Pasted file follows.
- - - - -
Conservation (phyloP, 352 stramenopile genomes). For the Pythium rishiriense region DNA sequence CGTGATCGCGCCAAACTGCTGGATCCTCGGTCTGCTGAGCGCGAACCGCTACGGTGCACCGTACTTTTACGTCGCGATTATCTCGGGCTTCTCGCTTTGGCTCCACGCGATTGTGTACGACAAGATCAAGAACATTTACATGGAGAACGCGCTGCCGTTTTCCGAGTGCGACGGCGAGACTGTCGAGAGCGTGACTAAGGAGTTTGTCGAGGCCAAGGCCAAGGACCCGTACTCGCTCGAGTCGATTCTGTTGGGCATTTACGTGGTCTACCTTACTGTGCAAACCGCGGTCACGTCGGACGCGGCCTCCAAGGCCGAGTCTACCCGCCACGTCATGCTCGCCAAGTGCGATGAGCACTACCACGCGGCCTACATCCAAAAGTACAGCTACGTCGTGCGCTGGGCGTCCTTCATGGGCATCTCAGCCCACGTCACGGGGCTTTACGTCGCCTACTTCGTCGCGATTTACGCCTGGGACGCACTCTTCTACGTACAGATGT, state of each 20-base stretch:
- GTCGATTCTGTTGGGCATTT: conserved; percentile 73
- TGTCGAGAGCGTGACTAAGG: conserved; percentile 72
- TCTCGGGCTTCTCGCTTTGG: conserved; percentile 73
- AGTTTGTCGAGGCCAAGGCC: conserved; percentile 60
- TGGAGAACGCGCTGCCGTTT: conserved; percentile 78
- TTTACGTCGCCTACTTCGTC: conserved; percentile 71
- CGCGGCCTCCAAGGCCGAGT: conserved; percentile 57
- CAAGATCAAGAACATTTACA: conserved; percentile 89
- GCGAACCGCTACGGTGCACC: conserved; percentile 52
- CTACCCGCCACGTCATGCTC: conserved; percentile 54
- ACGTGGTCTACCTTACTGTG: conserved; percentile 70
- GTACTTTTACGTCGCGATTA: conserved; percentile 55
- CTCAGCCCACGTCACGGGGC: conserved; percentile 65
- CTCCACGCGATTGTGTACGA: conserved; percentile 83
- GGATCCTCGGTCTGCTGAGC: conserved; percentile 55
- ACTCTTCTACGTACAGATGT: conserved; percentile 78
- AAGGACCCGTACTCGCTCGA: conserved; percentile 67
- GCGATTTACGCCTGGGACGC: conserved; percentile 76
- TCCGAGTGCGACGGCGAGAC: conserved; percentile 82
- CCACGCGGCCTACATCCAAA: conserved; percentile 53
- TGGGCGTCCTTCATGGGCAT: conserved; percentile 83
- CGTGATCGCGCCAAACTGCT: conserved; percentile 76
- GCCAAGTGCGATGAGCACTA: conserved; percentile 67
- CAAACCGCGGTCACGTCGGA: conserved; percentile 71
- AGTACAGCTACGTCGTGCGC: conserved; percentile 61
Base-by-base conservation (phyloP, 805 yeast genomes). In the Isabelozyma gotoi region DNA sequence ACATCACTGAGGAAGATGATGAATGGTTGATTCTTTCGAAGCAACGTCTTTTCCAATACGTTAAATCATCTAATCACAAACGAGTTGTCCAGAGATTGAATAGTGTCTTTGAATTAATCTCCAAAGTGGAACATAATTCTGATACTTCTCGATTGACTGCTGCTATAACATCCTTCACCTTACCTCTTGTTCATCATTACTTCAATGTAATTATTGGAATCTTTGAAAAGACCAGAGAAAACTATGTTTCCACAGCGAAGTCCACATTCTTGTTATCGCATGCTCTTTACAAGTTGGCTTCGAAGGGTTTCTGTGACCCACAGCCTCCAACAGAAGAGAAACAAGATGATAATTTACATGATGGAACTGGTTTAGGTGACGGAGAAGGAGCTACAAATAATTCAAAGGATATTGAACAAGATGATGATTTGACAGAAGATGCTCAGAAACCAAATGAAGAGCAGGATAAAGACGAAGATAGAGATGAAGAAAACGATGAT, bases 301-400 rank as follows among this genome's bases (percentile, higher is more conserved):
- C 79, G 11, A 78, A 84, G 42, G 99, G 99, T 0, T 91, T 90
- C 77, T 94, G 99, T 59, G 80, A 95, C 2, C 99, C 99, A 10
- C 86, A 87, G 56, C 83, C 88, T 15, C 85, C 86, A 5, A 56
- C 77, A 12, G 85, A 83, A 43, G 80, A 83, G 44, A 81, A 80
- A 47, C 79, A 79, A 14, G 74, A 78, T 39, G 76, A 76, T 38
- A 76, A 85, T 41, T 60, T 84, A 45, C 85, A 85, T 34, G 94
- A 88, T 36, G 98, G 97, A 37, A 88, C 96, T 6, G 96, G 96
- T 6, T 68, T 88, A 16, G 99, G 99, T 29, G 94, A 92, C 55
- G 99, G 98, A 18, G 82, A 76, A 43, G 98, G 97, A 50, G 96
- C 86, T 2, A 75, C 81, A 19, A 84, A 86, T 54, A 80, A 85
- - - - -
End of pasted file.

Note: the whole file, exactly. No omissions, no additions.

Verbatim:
Conservation (phyloP, 352 stramenopile genomes). For the Pythium rishiriense region DNA sequence CGTGATCGCGCCAAACTGCTGGATCCTCGGTCTGCTGAGCGCGAACCGCTACGGTGCACCGTACTTTTACGTCGCGATTATCTCGGGCTTCTCGCTTTGGCTCCACGCGATTGTGTACGACAAGATCAAGAACATTTACATGGAGAACGCGCTGCCGTTTTCCGAGTGCGACGGCGAGACTGTCGAGAGCGTGACTAAGGAGTTTGTCGAGGCCAAGGCCAAGGACCCGTACTCGCTCGAGTCGATTCTGTTGGGCATTTACGTGGTCTACCTTACTGTGCAAACCGCGGTCACGTCGGACGCGGCCTCCAAGGCCGAGTCTACCCGCCACGTCATGCTCGCCAAGTGCGATGAGCACTACCACGCGGCCTACATCCAAAAGTACAGCTACGTCGTGCGCTGGGCGTCCTTCATGGGCATCTCAGCCCACGTCACGGGGCTTTACGTCGCCTACTTCGTCGCGATTTACGCCTGGGACGCACTCTTCTACGTACAGATGT, state of each 20-base stretch:
- GTCGATTCTGTTGGGCATTT: conserved; percentile 73
- TGTCGAGAGCGTGACTAAGG: conserved; percentile 72
- TCTCGGGCTTCTCGCTTTGG: conserved; percentile 73
- AGTTTGTCGAGGCCAAGGCC: conserved; percentile 60
- TGGAGAACGCGCTGCCGTTT: conserved; percentile 78
- TTTACGTCGCCTACTTCGTC: conserved; percentile 71
- CGCGGCCTCCAAGGCCGAGT: conserved; percentile 57
- CAAGATCAAGAACATTTACA: conserved; percentile 89
- GCGAACCGCTACGGTGCACC: conserved; percentile 52
- CTACCCGCCACGTCATGCTC: conserved; percentile 54
- ACGTGGTCTACCTTACTGTG: conserved; percentile 70
- GTACTTTTACGTCGCGATTA: conserved; percentile 55
- CTCAGCCCACGTCACGGGGC: conserved; percentile 65
- CTCCACGCGATTGTGTACGA: conserved; percentile 83
- GGATCCTCGGTCTGCTGAGC: conserved; percentile 55
- ACTCTTCTACGTACAGATGT: conserved; percentile 78
- AAGGACCCGTACTCGCTCGA: conserved; percentile 67
- GCGATTTACGCCTGGGACGC: conserved; percentile 76
- TCCGAGTGCGACGGCGAGAC: conserved; percentile 82
- CCACGCGGCCTACATCCAAA: conserved; percentile 53
- TGGGCGTCCTTCATGGGCAT: conserved; percentile 83
- CGTGATCGCGCCAAACTGCT: conserved; percentile 76
- GCCAAGTGCGATGAGCACTA: conserved; percentile 67
- CAAACCGCGGTCACGTCGGA: conserved; percentile 71
- AGTACAGCTACGTCGTGCGC: conserved; percentile 61
Base-by-base conservation (phyloP, 805 yeast genomes). In the Isabelozyma gotoi region DNA sequence ACATCACTGAGGAAGATGATGAATGGTTGATTCTTTCGAAGCAACGTCTTTTCCAATACGTTAAATCATCTAATCACAAACGAGTTGTCCAGAGATTGAATAGTGTCTTTGAATTAATCTCCAAAGTGGAACATAATTCTGATACTTCTCGATTGACTGCTGCTATAACATCCTTCACCTTACCTCTTGTTCATCATTACTTCAATGTAATTATTGGAATCTTTGAAAAGACCAGAGAAAACTATGTTTCCACAGCGAAGTCCACATTCTTGTTATCGCATGCTCTTTACAAGTTGGCTTCGAAGGGTTTCTGTGACCCACAGCCTCCAACAGAAGAGAAACAAGATGATAATTTACATGATGGAACTGGTTTAGGTGACGGAGAAGGAGCTACAAATAATTCAAAGGATATTGAACAAGATGATGATTTGACAGAAGATGCTCAGAAACCAAATGAAGAGCAGGATAAAGACGAAGATAGAGATGAAGAAAACGATGAT, bases 301-400 rank as follows among this genome's bases (percentile, higher is more conserved):
- C 79, G 11, A 78, A 84, G 42, G 99, G 99, T 0, T 91, T 90
- C 77, T 94, G 99, T 59, G 80, A 95, C 2, C 99, C 99, A 10
- C 86, A 87, G 56, C 83, C 88, T 15, C 85, C 86, A 5, A 56
- C 77, A 12, G 85, A 83, A 43, G 80, A 83, G 44, A 81, A 80
- A 47, C 79, A 79, A 14, G 74, A 78, T 39, G 76, A 76, T 38
- A 76, A 85, T 41, T 60, T 84, A 45, C 85, A 85, T 34, G 94
- A 88, T 36, G 98, G 97, A 37, A 88, C 96, T 6, G 96, G 96
- T 6, T 68, T 88, A 16, G 99, G 99, T 29, G 94, A 92, C 55
- G 99, G 98, A 18, G 82, A 76, A 43, G 98, G 97, A 50, G 96
- C 86, T 2, A 75, C 81, A 19, A 84, A 86, T 54, A 80, A 85